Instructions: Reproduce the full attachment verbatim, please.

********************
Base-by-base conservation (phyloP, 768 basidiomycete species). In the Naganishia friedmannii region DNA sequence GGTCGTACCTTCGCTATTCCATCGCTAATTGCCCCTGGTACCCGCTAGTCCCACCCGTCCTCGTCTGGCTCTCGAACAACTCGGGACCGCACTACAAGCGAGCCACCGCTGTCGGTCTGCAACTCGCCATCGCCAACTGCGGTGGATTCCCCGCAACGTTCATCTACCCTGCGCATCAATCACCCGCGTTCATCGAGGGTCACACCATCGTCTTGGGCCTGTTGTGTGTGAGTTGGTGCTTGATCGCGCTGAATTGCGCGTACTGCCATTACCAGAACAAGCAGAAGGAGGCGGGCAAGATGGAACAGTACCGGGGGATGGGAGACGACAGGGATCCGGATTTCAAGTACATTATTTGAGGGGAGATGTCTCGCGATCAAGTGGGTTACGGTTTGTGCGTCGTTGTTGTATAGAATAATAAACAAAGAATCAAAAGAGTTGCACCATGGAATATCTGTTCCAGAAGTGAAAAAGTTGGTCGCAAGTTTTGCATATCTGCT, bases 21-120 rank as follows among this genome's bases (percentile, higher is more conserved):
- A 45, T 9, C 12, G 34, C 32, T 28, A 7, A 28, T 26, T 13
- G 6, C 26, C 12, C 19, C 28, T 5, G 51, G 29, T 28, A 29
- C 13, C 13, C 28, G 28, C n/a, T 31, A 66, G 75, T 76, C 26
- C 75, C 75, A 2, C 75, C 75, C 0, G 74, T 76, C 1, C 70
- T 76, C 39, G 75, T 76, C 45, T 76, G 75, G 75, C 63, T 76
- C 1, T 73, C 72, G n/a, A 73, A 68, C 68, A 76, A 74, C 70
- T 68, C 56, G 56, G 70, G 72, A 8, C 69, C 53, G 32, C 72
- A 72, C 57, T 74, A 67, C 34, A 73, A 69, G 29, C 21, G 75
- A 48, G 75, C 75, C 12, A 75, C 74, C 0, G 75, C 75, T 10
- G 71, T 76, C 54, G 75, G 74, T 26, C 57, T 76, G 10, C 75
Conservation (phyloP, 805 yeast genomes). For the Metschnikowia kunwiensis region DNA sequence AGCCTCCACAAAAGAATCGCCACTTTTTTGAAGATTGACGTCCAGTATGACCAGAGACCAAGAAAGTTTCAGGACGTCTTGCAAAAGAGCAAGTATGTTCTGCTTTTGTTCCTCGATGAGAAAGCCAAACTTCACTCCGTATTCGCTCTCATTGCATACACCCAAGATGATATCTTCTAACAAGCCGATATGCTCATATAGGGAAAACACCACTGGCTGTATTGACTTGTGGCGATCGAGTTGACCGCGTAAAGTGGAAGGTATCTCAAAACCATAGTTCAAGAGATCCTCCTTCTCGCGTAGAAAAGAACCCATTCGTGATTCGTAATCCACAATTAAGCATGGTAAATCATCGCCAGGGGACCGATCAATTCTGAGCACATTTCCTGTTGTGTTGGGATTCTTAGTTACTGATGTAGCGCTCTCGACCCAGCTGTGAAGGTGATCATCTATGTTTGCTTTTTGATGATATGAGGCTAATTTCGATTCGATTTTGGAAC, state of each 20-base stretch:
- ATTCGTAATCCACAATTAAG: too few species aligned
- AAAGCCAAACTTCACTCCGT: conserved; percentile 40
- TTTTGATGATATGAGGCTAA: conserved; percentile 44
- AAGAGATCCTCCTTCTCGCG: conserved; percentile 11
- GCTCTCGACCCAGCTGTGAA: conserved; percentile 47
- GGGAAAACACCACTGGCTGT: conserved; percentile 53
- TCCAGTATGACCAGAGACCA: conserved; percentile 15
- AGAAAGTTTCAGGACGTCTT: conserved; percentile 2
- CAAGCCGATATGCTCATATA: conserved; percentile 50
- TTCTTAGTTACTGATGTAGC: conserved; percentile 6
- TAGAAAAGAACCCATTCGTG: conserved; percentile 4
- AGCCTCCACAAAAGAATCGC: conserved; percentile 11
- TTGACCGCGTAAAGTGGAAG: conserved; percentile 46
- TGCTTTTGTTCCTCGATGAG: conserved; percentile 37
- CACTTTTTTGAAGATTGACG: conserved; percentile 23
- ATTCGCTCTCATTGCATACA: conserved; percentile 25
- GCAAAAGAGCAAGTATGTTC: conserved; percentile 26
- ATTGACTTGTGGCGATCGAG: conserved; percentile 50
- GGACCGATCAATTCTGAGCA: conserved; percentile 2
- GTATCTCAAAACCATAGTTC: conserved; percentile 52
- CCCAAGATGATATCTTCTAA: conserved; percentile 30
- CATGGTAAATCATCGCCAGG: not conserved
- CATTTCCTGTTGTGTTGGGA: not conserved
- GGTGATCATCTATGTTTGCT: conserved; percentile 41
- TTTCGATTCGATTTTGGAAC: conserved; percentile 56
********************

Base-by-base conservation (phyloP, 768 basidiomycete species). In the Naganishia friedmannii region DNA sequence GGTCGTACCTTCGCTATTCCATCGCTAATTGCCCCTGGTACCCGCTAGTCCCACCCGTCCTCGTCTGGCTCTCGAACAACTCGGGACCGCACTACAAGCGAGCCACCGCTGTCGGTCTGCAACTCGCCATCGCCAACTGCGGTGGATTCCCCGCAACGTTCATCTACCCTGCGCATCAATCACCCGCGTTCATCGAGGGTCACACCATCGTCTTGGGCCTGTTGTGTGTGAGTTGGTGCTTGATCGCGCTGAATTGCGCGTACTGCCATTACCAGAACAAGCAGAAGGAGGCGGGCAAGATGGAACAGTACCGGGGGATGGGAGACGACAGGGATCCGGATTTCAAGTACATTATTTGAGGGGAGATGTCTCGCGATCAAGTGGGTTACGGTTTGTGCGTCGTTGTTGTATAGAATAATAAACAAAGAATCAAAAGAGTTGCACCATGGAATATCTGTTCCAGAAGTGAAAAAGTTGGTCGCAAGTTTTGCATATCTGCT, bases 21-120 rank as follows among this genome's bases (percentile, higher is more conserved):
- A 45, T 9, C 12, G 34, C 32, T 28, A 7, A 28, T 26, T 13
- G 6, C 26, C 12, C 19, C 28, T 5, G 51, G 29, T 28, A 29
- C 13, C 13, C 28, G 28, C n/a, T 31, A 66, G 75, T 76, C 26
- C 75, C 75, A 2, C 75, C 75, C 0, G 74, T 76, C 1, C 70
- T 76, C 39, G 75, T 76, C 45, T 76, G 75, G 75, C 63, T 76
- C 1, T 73, C 72, G n/a, A 73, A 68, C 68, A 76, A 74, C 70
- T 68, C 56, G 56, G 70, G 72, A 8, C 69, C 53, G 32, C 72
- A 72, C 57, T 74, A 67, C 34, A 73, A 69, G 29, C 21, G 75
- A 48, G 75, C 75, C 12, A 75, C 74, C 0, G 75, C 75, T 10
- G 71, T 76, C 54, G 75, G 74, T 26, C 57, T 76, G 10, C 75
Conservation (phyloP, 805 yeast genomes). For the Metschnikowia kunwiensis region DNA sequence AGCCTCCACAAAAGAATCGCCACTTTTTTGAAGATTGACGTCCAGTATGACCAGAGACCAAGAAAGTTTCAGGACGTCTTGCAAAAGAGCAAGTATGTTCTGCTTTTGTTCCTCGATGAGAAAGCCAAACTTCACTCCGTATTCGCTCTCATTGCATACACCCAAGATGATATCTTCTAACAAGCCGATATGCTCATATAGGGAAAACACCACTGGCTGTATTGACTTGTGGCGATCGAGTTGACCGCGTAAAGTGGAAGGTATCTCAAAACCATAGTTCAAGAGATCCTCCTTCTCGCGTAGAAAAGAACCCATTCGTGATTCGTAATCCACAATTAAGCATGGTAAATCATCGCCAGGGGACCGATCAATTCTGAGCACATTTCCTGTTGTGTTGGGATTCTTAGTTACTGATGTAGCGCTCTCGACCCAGCTGTGAAGGTGATCATCTATGTTTGCTTTTTGATGATATGAGGCTAATTTCGATTCGATTTTGGAAC, state of each 20-base stretch:
- ATTCGTAATCCACAATTAAG: too few species aligned
- AAAGCCAAACTTCACTCCGT: conserved; percentile 40
- TTTTGATGATATGAGGCTAA: conserved; percentile 44
- AAGAGATCCTCCTTCTCGCG: conserved; percentile 11
- GCTCTCGACCCAGCTGTGAA: conserved; percentile 47
- GGGAAAACACCACTGGCTGT: conserved; percentile 53
- TCCAGTATGACCAGAGACCA: conserved; percentile 15
- AGAAAGTTTCAGGACGTCTT: conserved; percentile 2
- CAAGCCGATATGCTCATATA: conserved; percentile 50
- TTCTTAGTTACTGATGTAGC: conserved; percentile 6
- TAGAAAAGAACCCATTCGTG: conserved; percentile 4
- AGCCTCCACAAAAGAATCGC: conserved; percentile 11
- TTGACCGCGTAAAGTGGAAG: conserved; percentile 46
- TGCTTTTGTTCCTCGATGAG: conserved; percentile 37
- CACTTTTTTGAAGATTGACG: conserved; percentile 23
- ATTCGCTCTCATTGCATACA: conserved; percentile 25
- GCAAAAGAGCAAGTATGTTC: conserved; percentile 26
- ATTGACTTGTGGCGATCGAG: conserved; percentile 50
- GGACCGATCAATTCTGAGCA: conserved; percentile 2
- GTATCTCAAAACCATAGTTC: conserved; percentile 52
- CCCAAGATGATATCTTCTAA: conserved; percentile 30
- CATGGTAAATCATCGCCAGG: not conserved
- CATTTCCTGTTGTGTTGGGA: not conserved
- GGTGATCATCTATGTTTGCT: conserved; percentile 41
- TTTCGATTCGATTTTGGAAC: conserved; percentile 56